The dam, constructed partly of wood and partly of stone, has been razed and subverted from its foundation. Near the banks on both sides of the stream will remain parts of the wooden cribs that were once filled with stone and on which rested the heavy logs that held the timbers in slanting position. All the remaining fragmentary timbers show the careful work of the broadaxe and mortising chisel. Parts of the foundation walls remain although dilapidated and crumbing. Square, sawed posts protrude from the ground on which once stood this building full of activity and vigorous pursuit of business. Twisted shafts and cogwheels, two large turbines, red with rust, heave beams and timbers on which still are fastened journals and shaft-hangers, the bar that bears the handles with which were once used to open the flood-gates to the turbines, the hewn stone for a foundation for an engine, and a very heavy cylindrical axle, these reminders, are strewn around over the mill-site and in flood-time covered with sedimentary matter, left by the receding waters.
The roadbed of the once so busy highway is still discernible as it winds south between the creek and the bluff. On the rock-strewn hillside to the east, where once stood a thriving village, are particles of glass and brickbats mixed with the fragments of fossilized strata showing petrified Mollusca and south of the former village, bluffs composed of a porous, ochre-like stone, rear their heads in grotesque formation over the pits of former quarries. Along the banks of the creek, north and south and around the bend westward, large sycamore trees rear their settled trunks and slanting over the water as if to hide the same from view, spread their branches until they meet in a canopy in midstream.
Over the remaining foundation of the dam tumble in bluish green cascades the rippling waters of Apple Creek, ever rushing onward, unhampered by retaining walls and unharnessed by turbines and waterwheels, everlasting, endless and without termination of existence or duration, gurgling and impetuously edifying in foaming whirlpools, like a might spring poem in the depth of which silvery Easter waters run over colored pebbles, silently steals the quietude of the dusk upon this tranquil scene while the mind files back to the time when the Red Man roamed these hills and wooded plains, when the hard pioneer looked upon this beauty spot and resolved to settle here, when the rumble of the stone burr, cruising the golden grain into powder of alabaster whiteness, was first heard by the startled wild creatures in the forest roundabout. While the shadows of the night fall over the landscape, one imagines the blazing Easter fires on the heights reaching towards heaven with their wings of glowing scarlet, and the trained ear can perceive the symphonious consonance of the immortal resurrection hymns that are the universal property of the human race.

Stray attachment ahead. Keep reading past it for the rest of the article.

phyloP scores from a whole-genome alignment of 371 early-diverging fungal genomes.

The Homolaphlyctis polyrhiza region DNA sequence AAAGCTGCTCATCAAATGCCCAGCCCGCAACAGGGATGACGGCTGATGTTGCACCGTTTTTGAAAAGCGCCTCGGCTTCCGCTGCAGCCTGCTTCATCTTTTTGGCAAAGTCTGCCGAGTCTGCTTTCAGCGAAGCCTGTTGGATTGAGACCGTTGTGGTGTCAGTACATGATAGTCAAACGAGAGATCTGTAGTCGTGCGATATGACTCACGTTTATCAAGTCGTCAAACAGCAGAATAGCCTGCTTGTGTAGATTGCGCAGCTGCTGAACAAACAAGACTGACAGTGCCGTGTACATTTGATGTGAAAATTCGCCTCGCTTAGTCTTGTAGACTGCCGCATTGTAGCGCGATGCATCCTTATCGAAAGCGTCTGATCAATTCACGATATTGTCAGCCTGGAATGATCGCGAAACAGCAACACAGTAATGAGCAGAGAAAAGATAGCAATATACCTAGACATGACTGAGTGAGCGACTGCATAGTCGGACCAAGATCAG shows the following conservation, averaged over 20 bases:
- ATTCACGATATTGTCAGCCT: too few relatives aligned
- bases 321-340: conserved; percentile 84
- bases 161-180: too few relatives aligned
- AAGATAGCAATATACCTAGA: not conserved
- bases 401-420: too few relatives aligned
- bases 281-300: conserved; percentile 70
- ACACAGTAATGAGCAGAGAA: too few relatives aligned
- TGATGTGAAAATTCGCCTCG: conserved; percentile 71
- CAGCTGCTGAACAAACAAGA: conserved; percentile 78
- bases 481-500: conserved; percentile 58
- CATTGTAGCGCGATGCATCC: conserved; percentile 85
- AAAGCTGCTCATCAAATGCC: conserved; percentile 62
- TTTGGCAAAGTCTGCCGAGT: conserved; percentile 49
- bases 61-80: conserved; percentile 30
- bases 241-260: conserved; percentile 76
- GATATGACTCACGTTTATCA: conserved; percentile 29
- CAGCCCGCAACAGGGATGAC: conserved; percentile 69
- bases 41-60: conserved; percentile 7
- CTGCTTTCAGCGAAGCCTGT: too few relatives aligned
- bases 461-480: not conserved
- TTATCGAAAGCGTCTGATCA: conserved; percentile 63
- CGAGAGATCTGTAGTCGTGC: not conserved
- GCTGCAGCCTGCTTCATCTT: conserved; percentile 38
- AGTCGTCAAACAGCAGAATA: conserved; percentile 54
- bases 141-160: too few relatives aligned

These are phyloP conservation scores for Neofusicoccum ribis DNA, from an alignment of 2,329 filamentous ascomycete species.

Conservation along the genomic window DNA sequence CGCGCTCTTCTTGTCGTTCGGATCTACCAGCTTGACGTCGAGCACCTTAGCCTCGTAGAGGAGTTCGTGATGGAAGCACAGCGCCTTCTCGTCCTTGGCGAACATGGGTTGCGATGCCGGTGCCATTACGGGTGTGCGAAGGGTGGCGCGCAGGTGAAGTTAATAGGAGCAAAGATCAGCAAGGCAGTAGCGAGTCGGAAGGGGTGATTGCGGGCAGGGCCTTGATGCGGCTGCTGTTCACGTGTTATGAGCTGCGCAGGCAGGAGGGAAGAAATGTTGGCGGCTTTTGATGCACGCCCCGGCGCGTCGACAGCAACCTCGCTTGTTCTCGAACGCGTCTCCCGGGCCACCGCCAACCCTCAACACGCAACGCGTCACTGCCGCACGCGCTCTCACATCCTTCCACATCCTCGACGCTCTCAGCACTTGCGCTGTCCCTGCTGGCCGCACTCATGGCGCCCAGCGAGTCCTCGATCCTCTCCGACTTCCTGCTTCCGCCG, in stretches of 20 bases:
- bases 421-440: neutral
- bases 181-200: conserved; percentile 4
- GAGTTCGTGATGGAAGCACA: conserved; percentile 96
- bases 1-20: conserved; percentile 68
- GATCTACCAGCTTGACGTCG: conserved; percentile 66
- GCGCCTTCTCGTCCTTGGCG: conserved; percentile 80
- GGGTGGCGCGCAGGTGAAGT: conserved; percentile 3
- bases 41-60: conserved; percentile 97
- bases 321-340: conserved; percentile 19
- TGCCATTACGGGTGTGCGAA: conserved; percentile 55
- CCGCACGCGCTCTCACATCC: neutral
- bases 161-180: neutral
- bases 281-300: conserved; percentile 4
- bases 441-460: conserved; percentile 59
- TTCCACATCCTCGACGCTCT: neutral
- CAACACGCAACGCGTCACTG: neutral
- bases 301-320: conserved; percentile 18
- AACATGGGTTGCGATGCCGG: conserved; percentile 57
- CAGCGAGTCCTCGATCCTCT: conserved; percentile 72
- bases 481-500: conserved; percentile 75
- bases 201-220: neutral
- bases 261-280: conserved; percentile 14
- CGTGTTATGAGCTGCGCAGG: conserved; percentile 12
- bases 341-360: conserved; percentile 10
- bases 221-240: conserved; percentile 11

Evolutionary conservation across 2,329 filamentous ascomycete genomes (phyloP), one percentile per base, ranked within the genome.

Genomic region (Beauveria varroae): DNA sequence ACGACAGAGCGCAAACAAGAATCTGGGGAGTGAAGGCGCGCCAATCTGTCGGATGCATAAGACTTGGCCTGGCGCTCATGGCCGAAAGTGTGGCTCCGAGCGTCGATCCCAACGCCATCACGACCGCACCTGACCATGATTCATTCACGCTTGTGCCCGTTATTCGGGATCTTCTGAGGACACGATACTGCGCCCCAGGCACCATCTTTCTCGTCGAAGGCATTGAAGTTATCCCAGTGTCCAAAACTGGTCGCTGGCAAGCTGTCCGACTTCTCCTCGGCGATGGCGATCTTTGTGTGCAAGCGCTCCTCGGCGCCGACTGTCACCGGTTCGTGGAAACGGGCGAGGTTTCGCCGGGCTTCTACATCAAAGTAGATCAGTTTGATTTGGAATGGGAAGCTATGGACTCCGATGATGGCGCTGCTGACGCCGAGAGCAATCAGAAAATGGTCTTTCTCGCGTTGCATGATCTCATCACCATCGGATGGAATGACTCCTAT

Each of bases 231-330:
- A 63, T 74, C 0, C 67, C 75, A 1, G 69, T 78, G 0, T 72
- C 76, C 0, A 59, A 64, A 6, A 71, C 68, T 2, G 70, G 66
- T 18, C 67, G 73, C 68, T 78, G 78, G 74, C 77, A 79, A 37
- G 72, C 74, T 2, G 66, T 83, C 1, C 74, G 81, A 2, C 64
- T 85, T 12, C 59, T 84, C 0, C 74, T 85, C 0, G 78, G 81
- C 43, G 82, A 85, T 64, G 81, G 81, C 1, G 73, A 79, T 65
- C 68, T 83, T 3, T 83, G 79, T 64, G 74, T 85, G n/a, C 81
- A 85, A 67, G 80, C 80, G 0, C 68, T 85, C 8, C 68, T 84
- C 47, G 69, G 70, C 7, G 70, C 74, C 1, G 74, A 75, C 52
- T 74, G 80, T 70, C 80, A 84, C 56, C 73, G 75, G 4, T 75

DID YOU KNOW? One of the most striking features of the immigration in Cape Girardeau County was that it was anything but a random cross-section from all regions of Germany. The tiny Duchy of Brunswick, source of only six of every 1000 German-Americans nationally, accounted for nearly one-fourth of those in Cape County. An even greater share hailed from the province of Hannover, especially the district bordering on Brunswick. Such clustering was typical of immigration in rural America generally. It made for closely knit communities, helped cushion culture shock, and generally produced few extremes of wealth or poverty. Urban immigrants, in stark contrast, were more divorce and more uprooted in a number of respects.
from a paper by Walter D. Kamphoefner at a meeting of the Pioneer America Society October 5, 1984